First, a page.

Under the overall control of the Polish Government-in-Exile, London, and in practice the military arm of the Polish Underground State, what is usually called the Home Army (or Armia Krajowa) was formed in early 1942 in part from the merger of elements formed earlier in the war. By 1944 it absorbed most of the other underground forces and by 1944 the Home Army and its allies numbered up to 650,000 men and women.


A primary focus for the Home Army was the Eastern Front – sabotage of German rail and road transport is thought to have destroyed or significantly delayed about 12.5% of all German transports heading for the Front. Total German casualties from Home Army actions are estimated at up to 150,000 – and the number of Germans tied down by the Home Army is estimated at up to 930,000!


Because of its allegiance to the Polish GIE in London and hence to the West, the Soviets provoked the formation of a communist-led alternative. The main communist force was the (Polish) People’s Army (Armia Ludowa), created in 1944 with the aims of supporting the Soviet military and aiding in the creation of a pro-Soviet communist post-war government.

Large number of Home Army members took place in the Warsaw Uprising – joined by about 500 members of the People’s Army.


Because of its allegiance to the Polish GIE in London and hence to the West, the Soviets provoked the formation of a communist-led alternative. The main communist force was the (Polish) People’s Army (Armia Ludowa), created in 1944 with the aims of supporting the Soviet military and aiding in the creation of a pro-Soviet communist post-war government.


Large number of Home Army members took place in the Warsaw Uprising – joined by about 500 members of the People’s Army.


I found this table of sabotage operations carried out by the Home Army and its predecessors:


Attacks on Germans 5,733
Locomotives damaged 6,930
Locomotives delayed in overhaul 803
Derailed transports 732
Railroad cars damaged 19,058
Transports set afire 443
Disruption of electric power in Warsaw 638
Military vehicles damaged or destroyed 4,326
Railroad bridges blown up 38
Aircraft damaged 28
Gas storage tanks destroyed 1,167
Gas tanks in tons of gas destroyed 4,4674
Oil shafts incapacitated 3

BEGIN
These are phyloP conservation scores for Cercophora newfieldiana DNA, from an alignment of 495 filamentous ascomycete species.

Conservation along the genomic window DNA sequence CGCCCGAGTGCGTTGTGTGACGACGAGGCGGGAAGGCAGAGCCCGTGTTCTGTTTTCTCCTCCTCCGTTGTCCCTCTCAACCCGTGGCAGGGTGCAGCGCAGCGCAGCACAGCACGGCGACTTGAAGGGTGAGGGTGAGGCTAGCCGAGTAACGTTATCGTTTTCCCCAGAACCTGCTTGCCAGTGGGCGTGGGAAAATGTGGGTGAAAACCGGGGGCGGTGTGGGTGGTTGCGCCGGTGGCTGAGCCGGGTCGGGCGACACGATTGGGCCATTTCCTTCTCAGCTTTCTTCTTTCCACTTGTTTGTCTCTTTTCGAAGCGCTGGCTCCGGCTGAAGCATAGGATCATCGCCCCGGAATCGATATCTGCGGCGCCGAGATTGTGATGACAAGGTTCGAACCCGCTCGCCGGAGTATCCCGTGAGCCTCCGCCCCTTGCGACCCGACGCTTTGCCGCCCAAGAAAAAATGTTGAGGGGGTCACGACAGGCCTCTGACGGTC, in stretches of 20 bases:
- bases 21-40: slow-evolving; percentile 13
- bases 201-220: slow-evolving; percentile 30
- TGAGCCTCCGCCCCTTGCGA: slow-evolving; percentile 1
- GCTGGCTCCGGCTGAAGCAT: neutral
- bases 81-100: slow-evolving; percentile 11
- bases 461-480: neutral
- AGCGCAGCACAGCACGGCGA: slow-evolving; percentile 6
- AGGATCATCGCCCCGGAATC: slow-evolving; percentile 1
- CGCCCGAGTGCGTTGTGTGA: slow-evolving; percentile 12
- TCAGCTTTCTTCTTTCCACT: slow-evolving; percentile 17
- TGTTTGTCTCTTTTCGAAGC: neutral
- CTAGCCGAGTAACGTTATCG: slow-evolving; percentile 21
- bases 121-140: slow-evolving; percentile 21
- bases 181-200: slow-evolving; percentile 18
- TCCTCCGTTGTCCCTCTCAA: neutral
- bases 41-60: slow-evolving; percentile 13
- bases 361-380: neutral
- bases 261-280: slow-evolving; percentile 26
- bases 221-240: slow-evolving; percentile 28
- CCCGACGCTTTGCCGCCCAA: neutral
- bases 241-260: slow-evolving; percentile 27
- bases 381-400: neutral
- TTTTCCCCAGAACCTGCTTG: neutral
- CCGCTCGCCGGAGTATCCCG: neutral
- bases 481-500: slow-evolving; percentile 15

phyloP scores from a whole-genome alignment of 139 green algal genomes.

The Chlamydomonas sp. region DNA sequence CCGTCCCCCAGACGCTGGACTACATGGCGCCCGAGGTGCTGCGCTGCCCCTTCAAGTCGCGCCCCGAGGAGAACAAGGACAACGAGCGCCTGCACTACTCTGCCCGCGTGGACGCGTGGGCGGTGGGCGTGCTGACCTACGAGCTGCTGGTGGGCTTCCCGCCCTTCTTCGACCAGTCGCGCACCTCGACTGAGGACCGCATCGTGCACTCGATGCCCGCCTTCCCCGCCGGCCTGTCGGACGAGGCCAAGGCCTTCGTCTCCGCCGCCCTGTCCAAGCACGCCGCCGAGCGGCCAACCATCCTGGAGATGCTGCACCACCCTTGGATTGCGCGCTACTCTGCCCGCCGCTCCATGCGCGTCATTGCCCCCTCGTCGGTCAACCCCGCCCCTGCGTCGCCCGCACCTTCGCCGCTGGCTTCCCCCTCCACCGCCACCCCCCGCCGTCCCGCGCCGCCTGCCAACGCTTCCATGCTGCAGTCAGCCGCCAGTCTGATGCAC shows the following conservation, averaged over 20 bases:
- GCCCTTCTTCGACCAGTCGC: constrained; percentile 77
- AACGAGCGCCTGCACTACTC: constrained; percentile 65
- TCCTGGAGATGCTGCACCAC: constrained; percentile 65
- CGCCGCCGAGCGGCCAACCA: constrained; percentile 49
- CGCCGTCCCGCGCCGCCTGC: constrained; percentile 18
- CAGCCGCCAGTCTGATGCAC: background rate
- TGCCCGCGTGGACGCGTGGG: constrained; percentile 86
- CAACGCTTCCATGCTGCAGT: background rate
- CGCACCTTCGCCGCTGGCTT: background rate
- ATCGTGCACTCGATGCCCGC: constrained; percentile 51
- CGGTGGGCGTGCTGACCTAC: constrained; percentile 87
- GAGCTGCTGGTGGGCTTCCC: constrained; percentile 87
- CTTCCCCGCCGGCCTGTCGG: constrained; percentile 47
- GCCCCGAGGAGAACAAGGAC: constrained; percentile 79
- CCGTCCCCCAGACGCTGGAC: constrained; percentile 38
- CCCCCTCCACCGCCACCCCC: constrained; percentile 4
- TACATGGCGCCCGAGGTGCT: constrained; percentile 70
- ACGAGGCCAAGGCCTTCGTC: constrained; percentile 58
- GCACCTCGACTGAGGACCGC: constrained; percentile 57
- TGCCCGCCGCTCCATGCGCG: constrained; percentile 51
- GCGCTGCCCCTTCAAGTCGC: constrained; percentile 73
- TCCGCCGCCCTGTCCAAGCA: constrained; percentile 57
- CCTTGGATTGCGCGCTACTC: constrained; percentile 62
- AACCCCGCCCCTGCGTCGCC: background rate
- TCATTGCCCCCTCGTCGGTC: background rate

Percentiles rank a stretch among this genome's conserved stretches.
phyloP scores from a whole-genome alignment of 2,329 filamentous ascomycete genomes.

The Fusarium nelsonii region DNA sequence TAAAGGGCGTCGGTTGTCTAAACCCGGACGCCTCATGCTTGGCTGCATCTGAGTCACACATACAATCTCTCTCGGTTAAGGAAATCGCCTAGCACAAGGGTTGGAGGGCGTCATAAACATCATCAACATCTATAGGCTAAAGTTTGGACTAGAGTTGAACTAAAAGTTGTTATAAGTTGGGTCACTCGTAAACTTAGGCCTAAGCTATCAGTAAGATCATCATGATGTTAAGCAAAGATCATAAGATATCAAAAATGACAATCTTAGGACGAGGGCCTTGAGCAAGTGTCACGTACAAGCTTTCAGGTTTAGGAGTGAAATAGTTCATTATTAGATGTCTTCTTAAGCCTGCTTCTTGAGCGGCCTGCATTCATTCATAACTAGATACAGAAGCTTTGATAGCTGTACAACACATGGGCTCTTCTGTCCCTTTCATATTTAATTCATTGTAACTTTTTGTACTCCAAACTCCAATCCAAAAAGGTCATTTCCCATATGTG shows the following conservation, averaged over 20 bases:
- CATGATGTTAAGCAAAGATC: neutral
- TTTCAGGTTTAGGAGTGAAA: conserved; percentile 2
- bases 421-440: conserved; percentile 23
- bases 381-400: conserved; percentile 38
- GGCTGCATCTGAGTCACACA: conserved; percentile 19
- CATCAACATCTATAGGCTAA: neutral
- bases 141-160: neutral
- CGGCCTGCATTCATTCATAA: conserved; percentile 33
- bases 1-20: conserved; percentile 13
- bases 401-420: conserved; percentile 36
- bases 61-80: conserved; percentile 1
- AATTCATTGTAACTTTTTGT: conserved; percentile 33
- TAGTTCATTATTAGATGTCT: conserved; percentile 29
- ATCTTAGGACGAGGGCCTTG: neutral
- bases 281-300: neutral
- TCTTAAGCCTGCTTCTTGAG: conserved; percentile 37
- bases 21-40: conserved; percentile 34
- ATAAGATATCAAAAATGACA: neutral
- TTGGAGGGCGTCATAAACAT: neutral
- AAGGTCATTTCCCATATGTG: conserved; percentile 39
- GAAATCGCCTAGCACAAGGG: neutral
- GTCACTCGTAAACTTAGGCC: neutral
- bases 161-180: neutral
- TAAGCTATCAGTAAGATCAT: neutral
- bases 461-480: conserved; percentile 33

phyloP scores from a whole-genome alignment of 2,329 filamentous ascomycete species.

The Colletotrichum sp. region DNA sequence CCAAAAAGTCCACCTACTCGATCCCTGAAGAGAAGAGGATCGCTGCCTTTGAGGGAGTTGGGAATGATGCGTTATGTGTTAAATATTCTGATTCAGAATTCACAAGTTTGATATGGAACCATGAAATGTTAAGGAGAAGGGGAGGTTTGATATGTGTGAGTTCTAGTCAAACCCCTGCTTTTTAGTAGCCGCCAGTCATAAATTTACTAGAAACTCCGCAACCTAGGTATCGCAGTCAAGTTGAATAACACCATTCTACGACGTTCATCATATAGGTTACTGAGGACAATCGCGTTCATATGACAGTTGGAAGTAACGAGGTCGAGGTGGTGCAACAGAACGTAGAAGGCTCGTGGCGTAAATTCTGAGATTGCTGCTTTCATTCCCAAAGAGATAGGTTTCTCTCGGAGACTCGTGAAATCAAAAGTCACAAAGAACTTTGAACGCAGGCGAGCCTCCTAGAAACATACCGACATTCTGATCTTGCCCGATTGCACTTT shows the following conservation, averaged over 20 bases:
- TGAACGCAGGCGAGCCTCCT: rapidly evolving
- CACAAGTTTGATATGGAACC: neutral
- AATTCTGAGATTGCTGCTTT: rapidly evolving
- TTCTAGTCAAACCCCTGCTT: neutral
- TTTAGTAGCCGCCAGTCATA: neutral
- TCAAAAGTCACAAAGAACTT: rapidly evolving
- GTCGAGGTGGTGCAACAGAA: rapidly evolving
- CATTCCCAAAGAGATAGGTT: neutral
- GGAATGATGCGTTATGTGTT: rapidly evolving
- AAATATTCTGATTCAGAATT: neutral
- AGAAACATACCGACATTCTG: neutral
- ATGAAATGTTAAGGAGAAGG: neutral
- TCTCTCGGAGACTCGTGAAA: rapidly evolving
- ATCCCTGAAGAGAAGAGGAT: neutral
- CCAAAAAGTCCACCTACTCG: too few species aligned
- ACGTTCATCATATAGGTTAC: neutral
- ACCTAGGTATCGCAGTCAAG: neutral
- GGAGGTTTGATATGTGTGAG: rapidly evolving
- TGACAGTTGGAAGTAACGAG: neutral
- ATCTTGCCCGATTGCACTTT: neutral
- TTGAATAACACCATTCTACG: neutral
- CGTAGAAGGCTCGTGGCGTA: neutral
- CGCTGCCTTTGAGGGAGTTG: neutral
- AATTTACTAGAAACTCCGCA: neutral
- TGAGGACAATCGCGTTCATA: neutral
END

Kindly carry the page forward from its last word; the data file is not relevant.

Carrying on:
Carloads of wood wool burnt 150
Military warehouses burnt 122
Military food storage houses burnt 8
Production in factories brought to a standstill 7
Defective parts for aircraft engines produced 4,710
Defective cannon barrels produced 203
Defective artillery shell produced 90,000
Defective aircraft radios produced 107
Defective capacitors for electronic industry 570,000
Defective lathes produced 1,700
Important plan machinery damaged 2,872
Various acts of sabotage 25,154


Visiting the Krakow Museum of the Home Army

The museum is situated at 12 Wita Stwosza street, a ten minutes walk northeast of the Old Town central historic district of Krakow, opposite Galeria Krakowska shopping mall across the railroad tracks and near both the city’s main train station and bus depot. It occupies a converted 1911 Austrian barracks of the Krakow Fortress and a vast bunker of the command center under it. GPS coordinates 50 4’ 15’’ N, 19 56’ 58’’ E.

h a museum


The Home Army Museum in Krakow is closed on Mondays. Otherwise between September 1st and June 30th it’s open from 11 a.m. to 6 p.m. on Sundays and from 10 a.m. to 5 p.m. on Tuesdays, Wednesdays, Thursdays, Fridays, and Saturdays. In summer, between July 1st and August 31st the museum is open from noon to 7 p.m. on Sundays and from 11 a.m. to 6 p.m. on Tuesdays, Wednesdays, Thursdays, Fridays, and Saturdays.

A single ticket is 13 PLN. An English guided tour costs 100 PLN.

Contact the General Nil Fieldorf Home Army Museum

Postal address: Muzeum Armii Krajowej im. Generala Emila Fieldorfa – Nila, ul. Wita Stwosza 12, 31-511 Krakow, Poland.

Phone , fax (+48) 124100760.

Email e-mail: biuro@muzeum-ak.pl




Leave a Reply

Fill in your details below or click an icon to log in:

WordPress.com Logo

You are commenting using your WordPress.com account. Log Out /  Change )

Google photo

You are commenting using your Google account. Log Out /  Change )

Twitter picture

You are commenting using your Twitter account. Log Out /  Change )

Facebook photo

You are commenting using your Facebook account. Log Out /  Change )

Connecting to %s